NASHVILLE, Tenn. (AP) — Former Sen. Douglas Henry, a larger-than-life lawmaker with the longest tenure in Tennessee General Assembly history, has died. He was 90.
His daughter, Kathryn Henry-Choisser, said she and her brothers Douglas and Bob were by his side as Henry died peacefully around 11:50 p.m. Sunday in his West Meade home.
Henry, an attorney from a wealthy Nashville family, was famous for his Southern manners, seersucker suits and a cigar chomped between his teeth. He never smoked around women because it would be "very discourteous."
The Democrat led the powerful Senate Finance Committee for three decades until Republicans took over the upper chamber in 2007. The Republicans respected him so much that they named him "chairman emeritus" and gave great deference to his views on state financial matters until he retired in 2014.
Known by the nickname "Duck," Henry was born in 1926, studied French, Greek and Latin as an undergraduate at Vanderbilt University. He later earned his law degree from Vanderbilt.
He served in World War II and received the Philippine Independence Medal, and was elected to one state House term beginning in 1955.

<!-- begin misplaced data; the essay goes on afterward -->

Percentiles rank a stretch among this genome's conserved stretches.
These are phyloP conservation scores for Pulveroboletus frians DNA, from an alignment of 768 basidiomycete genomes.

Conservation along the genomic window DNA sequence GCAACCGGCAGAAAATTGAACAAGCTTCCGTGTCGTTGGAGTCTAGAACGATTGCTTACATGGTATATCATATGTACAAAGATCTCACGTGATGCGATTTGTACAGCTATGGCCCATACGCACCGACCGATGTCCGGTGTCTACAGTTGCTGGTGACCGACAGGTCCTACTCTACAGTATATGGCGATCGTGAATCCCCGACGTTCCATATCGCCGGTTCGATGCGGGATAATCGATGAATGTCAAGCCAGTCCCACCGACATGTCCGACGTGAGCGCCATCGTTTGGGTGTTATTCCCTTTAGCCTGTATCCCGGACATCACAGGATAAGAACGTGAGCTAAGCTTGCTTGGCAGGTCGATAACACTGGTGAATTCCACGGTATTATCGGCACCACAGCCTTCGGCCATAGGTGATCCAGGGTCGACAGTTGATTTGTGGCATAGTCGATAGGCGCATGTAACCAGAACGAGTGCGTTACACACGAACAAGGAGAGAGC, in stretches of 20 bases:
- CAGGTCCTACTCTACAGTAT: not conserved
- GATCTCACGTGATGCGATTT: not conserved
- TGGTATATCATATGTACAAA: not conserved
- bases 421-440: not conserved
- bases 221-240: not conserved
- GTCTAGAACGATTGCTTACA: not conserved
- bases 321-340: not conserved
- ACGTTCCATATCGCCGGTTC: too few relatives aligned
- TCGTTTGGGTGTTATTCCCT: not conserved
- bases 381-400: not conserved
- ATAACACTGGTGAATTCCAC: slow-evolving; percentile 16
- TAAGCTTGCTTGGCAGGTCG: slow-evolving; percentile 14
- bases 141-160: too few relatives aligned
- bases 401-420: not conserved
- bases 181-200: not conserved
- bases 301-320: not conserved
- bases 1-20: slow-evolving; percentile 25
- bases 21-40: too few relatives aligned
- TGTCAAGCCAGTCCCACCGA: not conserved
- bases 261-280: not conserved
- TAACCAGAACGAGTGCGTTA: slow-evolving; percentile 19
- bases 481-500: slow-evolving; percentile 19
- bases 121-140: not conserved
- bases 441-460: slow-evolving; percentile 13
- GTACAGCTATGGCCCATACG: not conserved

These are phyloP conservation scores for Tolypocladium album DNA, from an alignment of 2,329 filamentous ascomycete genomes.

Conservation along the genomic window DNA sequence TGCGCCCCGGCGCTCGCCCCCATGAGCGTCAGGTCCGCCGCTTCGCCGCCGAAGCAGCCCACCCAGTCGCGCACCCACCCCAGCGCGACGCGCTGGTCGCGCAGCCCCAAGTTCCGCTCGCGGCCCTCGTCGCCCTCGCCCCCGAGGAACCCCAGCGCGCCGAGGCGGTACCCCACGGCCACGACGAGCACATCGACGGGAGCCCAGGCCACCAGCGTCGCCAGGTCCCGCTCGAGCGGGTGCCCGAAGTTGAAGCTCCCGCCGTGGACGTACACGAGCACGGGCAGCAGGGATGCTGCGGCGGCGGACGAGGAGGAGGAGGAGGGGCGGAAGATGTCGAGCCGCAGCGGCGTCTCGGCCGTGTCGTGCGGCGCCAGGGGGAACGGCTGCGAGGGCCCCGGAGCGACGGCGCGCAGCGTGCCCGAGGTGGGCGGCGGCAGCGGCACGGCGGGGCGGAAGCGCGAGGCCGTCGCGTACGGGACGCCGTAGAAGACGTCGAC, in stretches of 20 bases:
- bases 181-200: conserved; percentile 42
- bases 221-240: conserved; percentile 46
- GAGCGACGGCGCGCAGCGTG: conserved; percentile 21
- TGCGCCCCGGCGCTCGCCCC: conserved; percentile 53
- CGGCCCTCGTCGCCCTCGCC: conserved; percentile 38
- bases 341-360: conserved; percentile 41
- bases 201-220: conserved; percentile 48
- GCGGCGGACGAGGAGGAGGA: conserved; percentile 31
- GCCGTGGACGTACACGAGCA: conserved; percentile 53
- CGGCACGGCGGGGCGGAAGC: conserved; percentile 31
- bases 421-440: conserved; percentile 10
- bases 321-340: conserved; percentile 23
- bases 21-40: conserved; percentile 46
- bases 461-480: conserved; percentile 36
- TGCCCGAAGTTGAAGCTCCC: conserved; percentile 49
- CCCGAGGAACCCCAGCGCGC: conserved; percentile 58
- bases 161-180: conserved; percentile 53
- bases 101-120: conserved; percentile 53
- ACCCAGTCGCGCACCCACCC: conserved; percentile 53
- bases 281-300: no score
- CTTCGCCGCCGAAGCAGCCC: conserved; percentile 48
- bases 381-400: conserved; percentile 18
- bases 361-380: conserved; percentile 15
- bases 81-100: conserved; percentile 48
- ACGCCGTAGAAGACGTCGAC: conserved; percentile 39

Henry was later elected to the Senate in 1971, where he championed education, children's welfare and voting rights. He was also an opponent of abortion rights.
Henry served in a record 23 two-year General Assemblies before he retired.
Gov. Bill Haslam said in a statement on Monday that Henry is a primary reason for the state's solid financial footing today.
"He was a powerhouse intellect, courteous, kind, genuine and a statesman, and I will miss knowing that his wisdom and perspective are only a phone call away," Haslam said.
Former Vice President Al Gore considered Henry "a dear friend."
"Senator Douglas Henry devoted his life to public service and embodied the spirit of bipartisanship," Gore wrote.
When a marijuana decriminalization bill was introduced in the 1970s, Henry smoked some to understand what it was all about — but left Tennessee to inhale so he wouldn't be breaking any laws in his home state. Henry voted against the measure.
During a 2011 debate over internet sales tax collections, Henry was horrified to discover consumers are legally responsible for paying taxes on goods bought online, even though few do in practice. Henry calculated that he owed the state $97 for books purchased online, and wrote a check to the Revenue Department.
Henry's wife of 67 years, Loiette "Lolly" Hume Henry, died in December at age 89. The Henrys had six children.
Jonathan Mattise contributed from Nashville, Tennessee.